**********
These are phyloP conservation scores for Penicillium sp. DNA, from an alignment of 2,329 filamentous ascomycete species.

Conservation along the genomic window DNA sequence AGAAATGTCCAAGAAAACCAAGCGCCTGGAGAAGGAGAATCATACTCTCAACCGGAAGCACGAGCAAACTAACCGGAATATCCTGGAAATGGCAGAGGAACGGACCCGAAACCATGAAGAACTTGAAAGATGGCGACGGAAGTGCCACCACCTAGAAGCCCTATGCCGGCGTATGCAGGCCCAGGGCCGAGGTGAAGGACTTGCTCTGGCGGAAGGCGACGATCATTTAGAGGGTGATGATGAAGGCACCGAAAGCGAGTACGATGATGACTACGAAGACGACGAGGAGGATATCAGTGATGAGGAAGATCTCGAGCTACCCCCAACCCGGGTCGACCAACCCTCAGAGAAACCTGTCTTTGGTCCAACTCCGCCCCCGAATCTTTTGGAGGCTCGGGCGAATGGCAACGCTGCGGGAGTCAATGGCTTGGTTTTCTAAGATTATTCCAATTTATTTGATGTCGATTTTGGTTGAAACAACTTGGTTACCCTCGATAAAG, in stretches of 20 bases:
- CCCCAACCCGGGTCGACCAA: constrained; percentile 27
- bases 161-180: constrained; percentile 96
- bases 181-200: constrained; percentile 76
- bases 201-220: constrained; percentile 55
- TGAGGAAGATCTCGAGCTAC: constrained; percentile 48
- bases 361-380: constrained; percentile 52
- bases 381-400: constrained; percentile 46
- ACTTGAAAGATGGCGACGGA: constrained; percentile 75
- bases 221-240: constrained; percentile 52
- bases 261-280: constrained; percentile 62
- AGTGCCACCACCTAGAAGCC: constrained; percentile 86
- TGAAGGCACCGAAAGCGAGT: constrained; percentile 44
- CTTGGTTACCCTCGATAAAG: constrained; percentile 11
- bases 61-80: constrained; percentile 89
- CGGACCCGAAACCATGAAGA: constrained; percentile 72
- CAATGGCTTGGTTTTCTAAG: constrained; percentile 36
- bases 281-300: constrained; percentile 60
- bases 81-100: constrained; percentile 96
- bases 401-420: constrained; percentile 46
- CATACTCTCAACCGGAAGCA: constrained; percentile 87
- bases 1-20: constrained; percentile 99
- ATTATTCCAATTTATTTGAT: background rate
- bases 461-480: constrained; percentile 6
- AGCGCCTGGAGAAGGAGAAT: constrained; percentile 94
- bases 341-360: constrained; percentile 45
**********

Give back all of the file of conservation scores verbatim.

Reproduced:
These are phyloP conservation scores for Penicillium sp. DNA, from an alignment of 2,329 filamentous ascomycete species.

Conservation along the genomic window DNA sequence AGAAATGTCCAAGAAAACCAAGCGCCTGGAGAAGGAGAATCATACTCTCAACCGGAAGCACGAGCAAACTAACCGGAATATCCTGGAAATGGCAGAGGAACGGACCCGAAACCATGAAGAACTTGAAAGATGGCGACGGAAGTGCCACCACCTAGAAGCCCTATGCCGGCGTATGCAGGCCCAGGGCCGAGGTGAAGGACTTGCTCTGGCGGAAGGCGACGATCATTTAGAGGGTGATGATGAAGGCACCGAAAGCGAGTACGATGATGACTACGAAGACGACGAGGAGGATATCAGTGATGAGGAAGATCTCGAGCTACCCCCAACCCGGGTCGACCAACCCTCAGAGAAACCTGTCTTTGGTCCAACTCCGCCCCCGAATCTTTTGGAGGCTCGGGCGAATGGCAACGCTGCGGGAGTCAATGGCTTGGTTTTCTAAGATTATTCCAATTTATTTGATGTCGATTTTGGTTGAAACAACTTGGTTACCCTCGATAAAG, in stretches of 20 bases:
- CCCCAACCCGGGTCGACCAA: constrained; percentile 27
- bases 161-180: constrained; percentile 96
- bases 181-200: constrained; percentile 76
- bases 201-220: constrained; percentile 55
- TGAGGAAGATCTCGAGCTAC: constrained; percentile 48
- bases 361-380: constrained; percentile 52
- bases 381-400: constrained; percentile 46
- ACTTGAAAGATGGCGACGGA: constrained; percentile 75
- bases 221-240: constrained; percentile 52
- bases 261-280: constrained; percentile 62
- AGTGCCACCACCTAGAAGCC: constrained; percentile 86
- TGAAGGCACCGAAAGCGAGT: constrained; percentile 44
- CTTGGTTACCCTCGATAAAG: constrained; percentile 11
- bases 61-80: constrained; percentile 89
- CGGACCCGAAACCATGAAGA: constrained; percentile 72
- CAATGGCTTGGTTTTCTAAG: constrained; percentile 36
- bases 281-300: constrained; percentile 60
- bases 81-100: constrained; percentile 96
- bases 401-420: constrained; percentile 46
- CATACTCTCAACCGGAAGCA: constrained; percentile 87
- bases 1-20: constrained; percentile 99
- ATTATTCCAATTTATTTGAT: background rate
- bases 461-480: constrained; percentile 6
- AGCGCCTGGAGAAGGAGAAT: constrained; percentile 94
- bases 341-360: constrained; percentile 45